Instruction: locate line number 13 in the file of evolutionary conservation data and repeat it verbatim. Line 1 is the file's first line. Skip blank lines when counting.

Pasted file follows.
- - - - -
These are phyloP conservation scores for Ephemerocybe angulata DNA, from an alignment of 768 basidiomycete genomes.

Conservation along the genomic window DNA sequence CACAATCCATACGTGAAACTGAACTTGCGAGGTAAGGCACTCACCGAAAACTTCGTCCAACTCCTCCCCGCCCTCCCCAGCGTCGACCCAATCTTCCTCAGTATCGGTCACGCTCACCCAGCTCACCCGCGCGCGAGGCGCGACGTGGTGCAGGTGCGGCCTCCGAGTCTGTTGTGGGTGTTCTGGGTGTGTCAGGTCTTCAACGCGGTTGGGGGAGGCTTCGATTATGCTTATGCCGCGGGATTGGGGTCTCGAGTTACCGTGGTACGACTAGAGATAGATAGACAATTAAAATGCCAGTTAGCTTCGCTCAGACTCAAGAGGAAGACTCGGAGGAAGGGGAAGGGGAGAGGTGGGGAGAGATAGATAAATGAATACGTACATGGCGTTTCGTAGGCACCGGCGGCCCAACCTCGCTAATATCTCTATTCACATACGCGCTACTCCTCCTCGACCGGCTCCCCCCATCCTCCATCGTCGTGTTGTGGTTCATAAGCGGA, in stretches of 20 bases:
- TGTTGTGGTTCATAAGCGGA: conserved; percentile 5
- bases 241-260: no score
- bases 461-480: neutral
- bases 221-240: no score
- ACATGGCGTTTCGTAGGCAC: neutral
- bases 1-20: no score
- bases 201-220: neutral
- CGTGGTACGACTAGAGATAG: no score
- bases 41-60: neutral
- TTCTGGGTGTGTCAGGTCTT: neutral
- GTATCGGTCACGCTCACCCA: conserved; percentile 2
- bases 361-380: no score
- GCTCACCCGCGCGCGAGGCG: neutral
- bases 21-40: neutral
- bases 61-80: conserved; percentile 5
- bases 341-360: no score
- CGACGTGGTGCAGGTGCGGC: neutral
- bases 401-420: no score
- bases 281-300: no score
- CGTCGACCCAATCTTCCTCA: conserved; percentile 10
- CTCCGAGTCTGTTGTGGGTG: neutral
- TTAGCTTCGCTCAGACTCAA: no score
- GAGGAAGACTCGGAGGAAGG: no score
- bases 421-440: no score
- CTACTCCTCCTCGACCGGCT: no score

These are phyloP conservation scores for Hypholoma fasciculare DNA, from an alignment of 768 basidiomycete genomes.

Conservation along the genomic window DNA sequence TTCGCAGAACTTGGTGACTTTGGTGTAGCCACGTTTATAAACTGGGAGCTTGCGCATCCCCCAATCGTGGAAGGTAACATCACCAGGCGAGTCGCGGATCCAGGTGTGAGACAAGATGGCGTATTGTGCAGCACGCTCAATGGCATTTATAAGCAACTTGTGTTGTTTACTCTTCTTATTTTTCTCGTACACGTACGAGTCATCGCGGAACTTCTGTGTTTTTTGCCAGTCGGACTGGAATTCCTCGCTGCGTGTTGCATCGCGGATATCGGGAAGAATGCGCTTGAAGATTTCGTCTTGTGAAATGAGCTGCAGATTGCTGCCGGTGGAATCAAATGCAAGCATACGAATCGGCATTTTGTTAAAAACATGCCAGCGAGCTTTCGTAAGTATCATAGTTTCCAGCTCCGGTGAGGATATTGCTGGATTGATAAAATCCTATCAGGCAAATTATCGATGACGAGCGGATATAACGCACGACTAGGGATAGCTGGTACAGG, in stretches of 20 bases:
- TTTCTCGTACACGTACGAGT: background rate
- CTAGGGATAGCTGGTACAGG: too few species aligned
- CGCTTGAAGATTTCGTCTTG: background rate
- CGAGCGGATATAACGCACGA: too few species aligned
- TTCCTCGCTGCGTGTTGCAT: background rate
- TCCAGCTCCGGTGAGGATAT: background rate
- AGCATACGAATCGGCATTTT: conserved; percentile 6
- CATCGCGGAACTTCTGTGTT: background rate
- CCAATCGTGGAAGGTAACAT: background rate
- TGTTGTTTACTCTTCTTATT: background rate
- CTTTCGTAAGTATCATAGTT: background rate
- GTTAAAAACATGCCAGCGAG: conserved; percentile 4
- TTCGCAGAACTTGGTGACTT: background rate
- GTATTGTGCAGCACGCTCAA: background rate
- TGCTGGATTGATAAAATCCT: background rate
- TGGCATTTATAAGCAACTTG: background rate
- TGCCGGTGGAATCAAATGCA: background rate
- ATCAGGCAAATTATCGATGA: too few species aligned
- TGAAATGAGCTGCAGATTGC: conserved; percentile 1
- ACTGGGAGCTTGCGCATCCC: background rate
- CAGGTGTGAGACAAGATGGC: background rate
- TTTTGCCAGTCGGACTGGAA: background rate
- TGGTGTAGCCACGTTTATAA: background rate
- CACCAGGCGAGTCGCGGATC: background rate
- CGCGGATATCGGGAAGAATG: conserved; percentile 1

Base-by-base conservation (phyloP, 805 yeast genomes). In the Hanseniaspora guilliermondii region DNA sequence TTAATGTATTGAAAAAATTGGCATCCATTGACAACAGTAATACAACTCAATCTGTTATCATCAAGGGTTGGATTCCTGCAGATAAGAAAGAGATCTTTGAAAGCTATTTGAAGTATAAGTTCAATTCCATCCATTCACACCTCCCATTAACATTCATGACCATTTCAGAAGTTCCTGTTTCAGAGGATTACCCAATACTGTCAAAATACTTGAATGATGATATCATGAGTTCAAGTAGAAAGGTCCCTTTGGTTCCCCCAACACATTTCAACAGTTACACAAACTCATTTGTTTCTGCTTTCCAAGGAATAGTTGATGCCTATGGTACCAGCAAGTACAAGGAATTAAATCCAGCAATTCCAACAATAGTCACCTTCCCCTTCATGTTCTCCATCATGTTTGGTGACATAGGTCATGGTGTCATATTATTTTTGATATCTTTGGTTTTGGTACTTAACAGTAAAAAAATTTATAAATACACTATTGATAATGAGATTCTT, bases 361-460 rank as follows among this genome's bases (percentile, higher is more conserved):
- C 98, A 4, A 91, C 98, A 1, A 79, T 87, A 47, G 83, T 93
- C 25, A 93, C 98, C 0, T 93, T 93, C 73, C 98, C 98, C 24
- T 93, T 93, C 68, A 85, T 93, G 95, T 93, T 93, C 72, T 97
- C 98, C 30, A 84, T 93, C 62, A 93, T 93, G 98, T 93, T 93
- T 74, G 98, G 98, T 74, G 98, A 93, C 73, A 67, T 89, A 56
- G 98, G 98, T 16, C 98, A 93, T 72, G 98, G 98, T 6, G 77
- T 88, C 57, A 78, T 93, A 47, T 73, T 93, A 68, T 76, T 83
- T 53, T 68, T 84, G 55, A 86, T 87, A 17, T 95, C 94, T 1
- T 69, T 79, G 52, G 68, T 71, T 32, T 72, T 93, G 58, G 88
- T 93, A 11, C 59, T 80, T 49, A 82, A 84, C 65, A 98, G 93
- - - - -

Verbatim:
- GTATCGGTCACGCTCACCCA: conserved; percentile 2